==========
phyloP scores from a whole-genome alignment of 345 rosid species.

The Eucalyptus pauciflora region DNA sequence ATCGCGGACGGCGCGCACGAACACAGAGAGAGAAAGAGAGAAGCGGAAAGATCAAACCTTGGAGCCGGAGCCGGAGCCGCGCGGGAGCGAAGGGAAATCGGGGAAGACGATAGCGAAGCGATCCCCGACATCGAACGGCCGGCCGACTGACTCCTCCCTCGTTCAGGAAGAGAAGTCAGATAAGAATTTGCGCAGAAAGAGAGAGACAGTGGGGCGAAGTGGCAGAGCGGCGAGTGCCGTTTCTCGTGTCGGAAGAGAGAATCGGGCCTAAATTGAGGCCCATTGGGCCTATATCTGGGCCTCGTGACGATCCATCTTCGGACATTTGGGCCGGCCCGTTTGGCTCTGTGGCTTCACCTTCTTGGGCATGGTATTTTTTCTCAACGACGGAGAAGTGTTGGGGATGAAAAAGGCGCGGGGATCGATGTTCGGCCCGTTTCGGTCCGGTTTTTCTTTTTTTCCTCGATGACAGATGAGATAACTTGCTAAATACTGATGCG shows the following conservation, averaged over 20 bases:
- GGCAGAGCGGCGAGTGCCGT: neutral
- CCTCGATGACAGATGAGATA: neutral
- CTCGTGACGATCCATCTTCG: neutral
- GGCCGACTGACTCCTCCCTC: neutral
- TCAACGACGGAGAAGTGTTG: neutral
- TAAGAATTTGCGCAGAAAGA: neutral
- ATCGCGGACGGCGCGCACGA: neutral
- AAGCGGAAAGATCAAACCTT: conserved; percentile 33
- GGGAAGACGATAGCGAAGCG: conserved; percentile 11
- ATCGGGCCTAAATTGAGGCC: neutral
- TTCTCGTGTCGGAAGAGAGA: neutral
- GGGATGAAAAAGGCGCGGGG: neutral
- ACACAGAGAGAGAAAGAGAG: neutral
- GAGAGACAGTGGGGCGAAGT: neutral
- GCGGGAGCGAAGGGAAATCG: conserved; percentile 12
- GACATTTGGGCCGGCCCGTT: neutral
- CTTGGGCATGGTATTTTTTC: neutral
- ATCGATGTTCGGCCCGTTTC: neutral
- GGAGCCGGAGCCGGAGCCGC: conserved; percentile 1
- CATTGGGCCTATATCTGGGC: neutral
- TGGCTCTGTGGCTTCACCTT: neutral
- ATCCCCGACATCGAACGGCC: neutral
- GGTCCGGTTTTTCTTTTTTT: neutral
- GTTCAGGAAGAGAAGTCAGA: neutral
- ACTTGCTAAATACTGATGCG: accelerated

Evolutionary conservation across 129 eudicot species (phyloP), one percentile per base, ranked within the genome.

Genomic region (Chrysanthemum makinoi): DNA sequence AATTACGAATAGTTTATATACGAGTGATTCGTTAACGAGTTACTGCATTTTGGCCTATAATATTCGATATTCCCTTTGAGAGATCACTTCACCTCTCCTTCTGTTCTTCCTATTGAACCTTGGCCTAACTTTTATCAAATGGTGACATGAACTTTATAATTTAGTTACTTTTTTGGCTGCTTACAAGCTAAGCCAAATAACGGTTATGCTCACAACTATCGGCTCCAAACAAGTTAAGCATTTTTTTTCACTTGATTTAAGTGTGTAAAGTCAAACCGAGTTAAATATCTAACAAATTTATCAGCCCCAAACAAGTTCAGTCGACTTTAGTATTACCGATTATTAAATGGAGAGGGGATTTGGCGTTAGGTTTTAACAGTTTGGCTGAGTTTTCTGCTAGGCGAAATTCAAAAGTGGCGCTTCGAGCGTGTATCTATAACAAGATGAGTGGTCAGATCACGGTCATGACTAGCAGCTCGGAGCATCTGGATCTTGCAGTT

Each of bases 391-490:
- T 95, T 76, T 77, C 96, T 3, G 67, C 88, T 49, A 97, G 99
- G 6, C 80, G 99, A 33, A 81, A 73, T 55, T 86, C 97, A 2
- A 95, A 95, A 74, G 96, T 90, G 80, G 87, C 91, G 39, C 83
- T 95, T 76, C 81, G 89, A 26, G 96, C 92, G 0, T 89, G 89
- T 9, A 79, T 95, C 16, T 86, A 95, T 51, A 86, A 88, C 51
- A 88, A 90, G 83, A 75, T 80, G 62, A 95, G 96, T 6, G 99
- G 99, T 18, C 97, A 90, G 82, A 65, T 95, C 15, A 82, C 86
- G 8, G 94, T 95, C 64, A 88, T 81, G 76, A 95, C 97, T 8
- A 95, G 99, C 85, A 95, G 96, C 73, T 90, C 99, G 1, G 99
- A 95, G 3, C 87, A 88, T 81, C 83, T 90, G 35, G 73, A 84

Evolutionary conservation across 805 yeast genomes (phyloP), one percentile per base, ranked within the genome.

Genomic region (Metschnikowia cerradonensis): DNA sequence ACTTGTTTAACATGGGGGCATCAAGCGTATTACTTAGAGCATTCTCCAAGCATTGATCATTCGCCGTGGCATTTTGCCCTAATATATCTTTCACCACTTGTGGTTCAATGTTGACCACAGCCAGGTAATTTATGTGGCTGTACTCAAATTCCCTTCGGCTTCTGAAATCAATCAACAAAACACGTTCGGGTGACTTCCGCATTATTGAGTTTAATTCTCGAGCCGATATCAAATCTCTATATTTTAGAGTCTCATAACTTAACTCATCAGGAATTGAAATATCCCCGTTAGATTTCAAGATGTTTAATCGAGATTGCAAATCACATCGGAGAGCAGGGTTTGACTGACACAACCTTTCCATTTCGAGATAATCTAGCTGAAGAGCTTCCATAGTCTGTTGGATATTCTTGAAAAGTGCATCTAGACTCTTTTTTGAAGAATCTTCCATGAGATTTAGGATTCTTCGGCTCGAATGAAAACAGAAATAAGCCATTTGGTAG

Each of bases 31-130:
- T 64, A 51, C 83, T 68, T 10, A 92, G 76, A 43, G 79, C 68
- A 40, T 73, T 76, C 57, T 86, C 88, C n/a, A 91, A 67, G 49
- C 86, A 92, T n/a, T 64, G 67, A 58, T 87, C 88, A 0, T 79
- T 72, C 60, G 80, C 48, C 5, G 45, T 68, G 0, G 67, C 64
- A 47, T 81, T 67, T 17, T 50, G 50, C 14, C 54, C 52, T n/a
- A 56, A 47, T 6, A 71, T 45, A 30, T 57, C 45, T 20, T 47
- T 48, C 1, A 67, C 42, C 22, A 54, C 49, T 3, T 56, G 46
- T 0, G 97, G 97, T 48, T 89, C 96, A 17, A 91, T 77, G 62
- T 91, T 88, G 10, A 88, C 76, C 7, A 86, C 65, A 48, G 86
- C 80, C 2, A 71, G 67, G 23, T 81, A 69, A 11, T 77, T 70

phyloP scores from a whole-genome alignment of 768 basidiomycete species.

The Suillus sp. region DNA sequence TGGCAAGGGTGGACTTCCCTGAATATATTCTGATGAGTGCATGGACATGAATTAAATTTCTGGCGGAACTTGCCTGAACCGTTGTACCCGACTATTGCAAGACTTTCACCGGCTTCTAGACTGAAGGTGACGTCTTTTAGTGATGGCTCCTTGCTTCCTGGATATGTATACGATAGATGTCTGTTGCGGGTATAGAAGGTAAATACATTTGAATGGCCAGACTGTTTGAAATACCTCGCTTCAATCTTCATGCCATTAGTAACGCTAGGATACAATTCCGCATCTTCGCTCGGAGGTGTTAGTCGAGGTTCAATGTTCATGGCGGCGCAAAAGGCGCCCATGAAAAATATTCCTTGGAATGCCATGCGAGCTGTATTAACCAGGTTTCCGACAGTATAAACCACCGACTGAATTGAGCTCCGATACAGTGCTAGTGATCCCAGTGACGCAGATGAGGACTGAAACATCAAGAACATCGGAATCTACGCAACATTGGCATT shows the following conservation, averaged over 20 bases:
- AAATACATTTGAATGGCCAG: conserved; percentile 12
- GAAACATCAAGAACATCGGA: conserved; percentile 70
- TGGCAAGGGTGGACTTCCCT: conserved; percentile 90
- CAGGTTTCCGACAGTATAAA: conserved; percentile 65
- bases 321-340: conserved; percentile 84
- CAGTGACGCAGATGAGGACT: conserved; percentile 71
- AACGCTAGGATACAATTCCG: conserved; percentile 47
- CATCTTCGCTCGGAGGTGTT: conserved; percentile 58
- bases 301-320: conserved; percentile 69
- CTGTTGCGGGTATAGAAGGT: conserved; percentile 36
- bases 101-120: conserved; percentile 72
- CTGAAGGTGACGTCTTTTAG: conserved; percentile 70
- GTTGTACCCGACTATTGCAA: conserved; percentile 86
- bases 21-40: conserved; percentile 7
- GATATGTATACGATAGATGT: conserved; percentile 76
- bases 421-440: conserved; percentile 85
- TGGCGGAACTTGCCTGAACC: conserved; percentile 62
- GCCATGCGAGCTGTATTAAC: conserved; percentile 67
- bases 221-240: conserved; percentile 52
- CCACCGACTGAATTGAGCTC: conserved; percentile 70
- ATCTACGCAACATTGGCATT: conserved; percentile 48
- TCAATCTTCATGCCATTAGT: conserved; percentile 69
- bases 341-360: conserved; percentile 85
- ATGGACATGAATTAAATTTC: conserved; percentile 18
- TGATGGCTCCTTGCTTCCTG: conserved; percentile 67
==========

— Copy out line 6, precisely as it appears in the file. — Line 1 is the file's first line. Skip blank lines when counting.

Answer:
- GGCCGACTGACTCCTCCCTC: neutral